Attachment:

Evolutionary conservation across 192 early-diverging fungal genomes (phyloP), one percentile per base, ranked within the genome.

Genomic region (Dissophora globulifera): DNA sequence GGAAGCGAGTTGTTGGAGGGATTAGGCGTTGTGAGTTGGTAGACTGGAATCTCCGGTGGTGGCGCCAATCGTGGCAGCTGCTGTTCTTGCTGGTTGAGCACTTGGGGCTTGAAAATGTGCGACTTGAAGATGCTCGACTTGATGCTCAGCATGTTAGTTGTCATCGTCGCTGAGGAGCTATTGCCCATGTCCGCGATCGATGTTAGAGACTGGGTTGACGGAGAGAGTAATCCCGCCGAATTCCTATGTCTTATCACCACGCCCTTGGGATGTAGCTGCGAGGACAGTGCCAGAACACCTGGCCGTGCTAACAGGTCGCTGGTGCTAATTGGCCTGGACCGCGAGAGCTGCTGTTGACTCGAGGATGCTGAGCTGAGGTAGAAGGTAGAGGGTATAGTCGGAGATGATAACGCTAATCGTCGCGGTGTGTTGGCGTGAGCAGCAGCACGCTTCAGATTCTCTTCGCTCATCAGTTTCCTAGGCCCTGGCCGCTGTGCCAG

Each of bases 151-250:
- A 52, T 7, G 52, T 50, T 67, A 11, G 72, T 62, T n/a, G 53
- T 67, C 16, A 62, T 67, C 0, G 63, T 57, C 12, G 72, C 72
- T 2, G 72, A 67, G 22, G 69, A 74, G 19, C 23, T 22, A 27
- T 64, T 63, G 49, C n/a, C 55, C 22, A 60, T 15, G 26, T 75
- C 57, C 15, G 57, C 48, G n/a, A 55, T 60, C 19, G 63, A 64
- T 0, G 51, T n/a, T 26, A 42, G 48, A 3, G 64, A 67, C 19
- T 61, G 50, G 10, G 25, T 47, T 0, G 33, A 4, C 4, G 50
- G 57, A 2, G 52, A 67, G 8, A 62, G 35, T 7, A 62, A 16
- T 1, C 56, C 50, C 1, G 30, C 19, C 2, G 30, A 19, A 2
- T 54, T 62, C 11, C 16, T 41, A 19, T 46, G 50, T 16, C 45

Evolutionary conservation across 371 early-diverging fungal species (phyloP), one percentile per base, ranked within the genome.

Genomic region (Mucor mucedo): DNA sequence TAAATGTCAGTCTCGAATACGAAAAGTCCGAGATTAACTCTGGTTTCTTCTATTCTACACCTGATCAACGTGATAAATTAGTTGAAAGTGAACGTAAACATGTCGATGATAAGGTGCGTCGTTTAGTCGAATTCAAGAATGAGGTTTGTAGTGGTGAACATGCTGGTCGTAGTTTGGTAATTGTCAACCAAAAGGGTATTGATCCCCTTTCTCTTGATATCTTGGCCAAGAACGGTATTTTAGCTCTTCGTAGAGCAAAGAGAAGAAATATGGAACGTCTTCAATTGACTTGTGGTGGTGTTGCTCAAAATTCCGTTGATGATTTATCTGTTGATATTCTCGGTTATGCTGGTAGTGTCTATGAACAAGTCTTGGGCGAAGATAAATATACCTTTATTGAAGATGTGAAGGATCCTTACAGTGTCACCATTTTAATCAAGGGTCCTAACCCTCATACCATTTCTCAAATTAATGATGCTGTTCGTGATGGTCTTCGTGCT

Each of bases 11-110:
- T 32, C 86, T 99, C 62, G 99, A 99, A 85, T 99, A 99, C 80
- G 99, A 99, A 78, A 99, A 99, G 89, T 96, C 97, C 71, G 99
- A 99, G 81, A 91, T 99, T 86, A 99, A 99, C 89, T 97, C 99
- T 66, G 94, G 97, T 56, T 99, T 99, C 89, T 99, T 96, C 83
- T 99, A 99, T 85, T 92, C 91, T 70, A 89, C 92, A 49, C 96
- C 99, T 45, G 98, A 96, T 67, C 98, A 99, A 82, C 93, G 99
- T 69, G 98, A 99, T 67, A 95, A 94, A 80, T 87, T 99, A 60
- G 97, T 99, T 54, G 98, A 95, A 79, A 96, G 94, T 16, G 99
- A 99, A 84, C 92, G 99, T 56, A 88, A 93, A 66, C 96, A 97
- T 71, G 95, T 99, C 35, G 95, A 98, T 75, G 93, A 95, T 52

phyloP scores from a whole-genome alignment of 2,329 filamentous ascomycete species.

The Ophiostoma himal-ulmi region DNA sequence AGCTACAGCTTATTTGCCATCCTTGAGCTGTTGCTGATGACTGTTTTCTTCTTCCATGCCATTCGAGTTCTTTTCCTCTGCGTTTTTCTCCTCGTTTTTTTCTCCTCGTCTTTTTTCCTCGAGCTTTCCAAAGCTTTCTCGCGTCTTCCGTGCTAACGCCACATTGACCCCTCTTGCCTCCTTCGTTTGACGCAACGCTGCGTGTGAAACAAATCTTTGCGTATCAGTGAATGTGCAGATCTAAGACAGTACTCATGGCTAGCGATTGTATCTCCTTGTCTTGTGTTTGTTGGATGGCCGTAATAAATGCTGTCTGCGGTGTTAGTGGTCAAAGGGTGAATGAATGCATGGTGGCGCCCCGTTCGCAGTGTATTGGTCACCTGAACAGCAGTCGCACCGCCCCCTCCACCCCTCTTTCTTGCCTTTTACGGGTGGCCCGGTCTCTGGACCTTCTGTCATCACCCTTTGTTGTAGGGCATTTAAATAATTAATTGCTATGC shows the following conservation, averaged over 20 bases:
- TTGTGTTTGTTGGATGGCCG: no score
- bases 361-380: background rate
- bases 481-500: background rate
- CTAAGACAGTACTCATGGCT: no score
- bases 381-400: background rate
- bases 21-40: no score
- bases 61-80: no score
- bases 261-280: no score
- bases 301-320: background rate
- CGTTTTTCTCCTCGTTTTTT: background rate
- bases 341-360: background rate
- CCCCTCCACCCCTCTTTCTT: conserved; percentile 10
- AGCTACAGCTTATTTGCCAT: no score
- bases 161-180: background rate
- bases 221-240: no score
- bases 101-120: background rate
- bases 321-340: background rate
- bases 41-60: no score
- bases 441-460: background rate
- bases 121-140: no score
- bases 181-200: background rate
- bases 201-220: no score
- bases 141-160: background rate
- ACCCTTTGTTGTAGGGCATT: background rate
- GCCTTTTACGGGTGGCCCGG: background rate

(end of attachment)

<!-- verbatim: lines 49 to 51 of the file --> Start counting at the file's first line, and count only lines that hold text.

- bases 181-200: background rate
- bases 201-220: no score
- bases 141-160: background rate